According to article 16 of the ONGO Law, “overseas NGOs that have not established representative offices but need to conduct temporary activities in the mainland of China shall do so in cooperation with state organs, people’s organizations, public institutions and social organizations (hereinafter referred to as “Chinese partners”)”. Up to the end of May, there have been 76 filings of ONGOs’ temporary activities. According to Article 17 of the ONGO Law, “the duration of temporary activities shall not exceed 1 (one) year”. As shown in Fig. 6, out of the 76 temporary activities, 43 of them have a duration from half a year to one year, accounting for 57% of all the 76 activities. 19 of them have a duration of less than a week, accounting for 25% of all the activities. Eight of them have a duration of a month to half a year, accounting for 10% of all the activities. And six of them have a duration from one week to one month, accounting for 8% of all the activities.
Fig.6 The distributions of ONGO’s temporary activities
Source:ONGO Service Platform
We see that the most common duration is from six months to one year, covering more than half of all temporary activities. This type of temporary activity is usually carried out in the form of research, high-performing team building and long-term projects. The fields of these activities include community support, support of the elderly, educational support, disaster prevention and relief, environment protection etc. The second most common type of temporary activities is those with a duration of less than a week. These activities are usually in the form of a conference or training session. The fields of these activities include technology, agriculture, health, education, etc.
After the promulgation of the ONGO Law, some people suggested that ONGOs having difficulty in registering their RO in a short period of time may turn to file their temporary activities as another way to obtain legal status. However, we find that those ONGOs who have not registered their ROs successfully have little tendency to apply to file for temporary activities. This is because the requirements for filing a temporary activity are similar to those for registering an RO. Other ONGOs may think that since the duration of a temporary activity shall not exceed one year, the cost of the preparation work is too high.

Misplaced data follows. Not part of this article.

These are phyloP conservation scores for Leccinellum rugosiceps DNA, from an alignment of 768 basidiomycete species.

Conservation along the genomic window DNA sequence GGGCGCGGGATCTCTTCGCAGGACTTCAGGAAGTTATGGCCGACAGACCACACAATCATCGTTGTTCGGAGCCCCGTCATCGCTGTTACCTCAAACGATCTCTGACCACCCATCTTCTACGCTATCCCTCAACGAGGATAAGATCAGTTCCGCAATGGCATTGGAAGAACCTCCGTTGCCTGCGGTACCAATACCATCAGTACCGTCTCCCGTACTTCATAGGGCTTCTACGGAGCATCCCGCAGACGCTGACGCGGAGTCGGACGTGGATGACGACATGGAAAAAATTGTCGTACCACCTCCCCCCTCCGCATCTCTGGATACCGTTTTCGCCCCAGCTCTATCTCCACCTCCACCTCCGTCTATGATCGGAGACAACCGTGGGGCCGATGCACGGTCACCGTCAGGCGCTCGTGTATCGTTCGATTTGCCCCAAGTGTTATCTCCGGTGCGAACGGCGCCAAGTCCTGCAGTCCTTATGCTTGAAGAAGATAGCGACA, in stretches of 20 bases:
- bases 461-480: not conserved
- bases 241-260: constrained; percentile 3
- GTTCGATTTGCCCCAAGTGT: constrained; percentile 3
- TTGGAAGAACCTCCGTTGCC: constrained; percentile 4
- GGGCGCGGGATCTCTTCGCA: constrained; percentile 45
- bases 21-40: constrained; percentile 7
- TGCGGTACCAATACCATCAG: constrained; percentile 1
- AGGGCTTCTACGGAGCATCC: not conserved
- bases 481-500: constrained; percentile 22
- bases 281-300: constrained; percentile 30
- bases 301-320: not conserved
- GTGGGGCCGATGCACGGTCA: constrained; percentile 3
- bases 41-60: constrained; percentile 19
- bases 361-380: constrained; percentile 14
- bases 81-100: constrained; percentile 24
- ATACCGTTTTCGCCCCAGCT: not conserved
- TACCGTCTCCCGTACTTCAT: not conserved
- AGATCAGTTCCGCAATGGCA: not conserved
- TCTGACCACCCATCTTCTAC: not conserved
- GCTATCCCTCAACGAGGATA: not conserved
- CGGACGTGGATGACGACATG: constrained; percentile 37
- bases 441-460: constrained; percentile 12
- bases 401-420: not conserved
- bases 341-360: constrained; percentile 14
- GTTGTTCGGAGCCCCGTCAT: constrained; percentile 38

Looking at all the 76 filings of temporary activities, 11 ONGOs have two or more filed temporary activities each, for a total of 49 temporary activities, accounting for 64% of the total.
Fig.7 ONGOs that have two or more temporary activities
Source:ONGO Service Platform
Oxfam Hong Kong has the highest number (24) of temporary activities recorded, involving eight provincial regions including Guangdong, Guangxi, Gansu, Anhui, Sichuan, Qinghai, Shaanxi and Guizhou. The temporary activities of Oxfam Hong Kong account for 32% of all the temporary activities filed so far, with a number six times larger than the second NGO on the list, Fuhui Charity Foundation.
All in all, besides registering ROs, the filing of temporary activities offers another possibility to conduct non-profit activities. It meets the needs of two types of ONGOs: ONGOs that only need to hold temporary activities such as a conferences and do not plan to launch long-term projects in Mainland China; or ONGOs that have not yet completed the registration process of their ROs but would meanwhile like to carry out their work.
 The data in this report are obtainedfrom the ONGO Service Platform initiated by the Ministry of Public Security,the local ONGO service platforms and the information published by relevantorganizations by May 31.
 ”Fu Ying: ‘There have been more than 7000 ONGOs in China’”, Wangyi News，http://news.163.com/16/0304/12/BHAHFU9K00014AED.html,last access time:(5/19/2017).
 ONGOs that have not been registered in either civil affairs departments or industry and commerce departments account for 34.3%, and ONGOs that have been registered in industry and commerce departments account for 38.4%.
The Information was collected from public resources on ONGO Service Platform.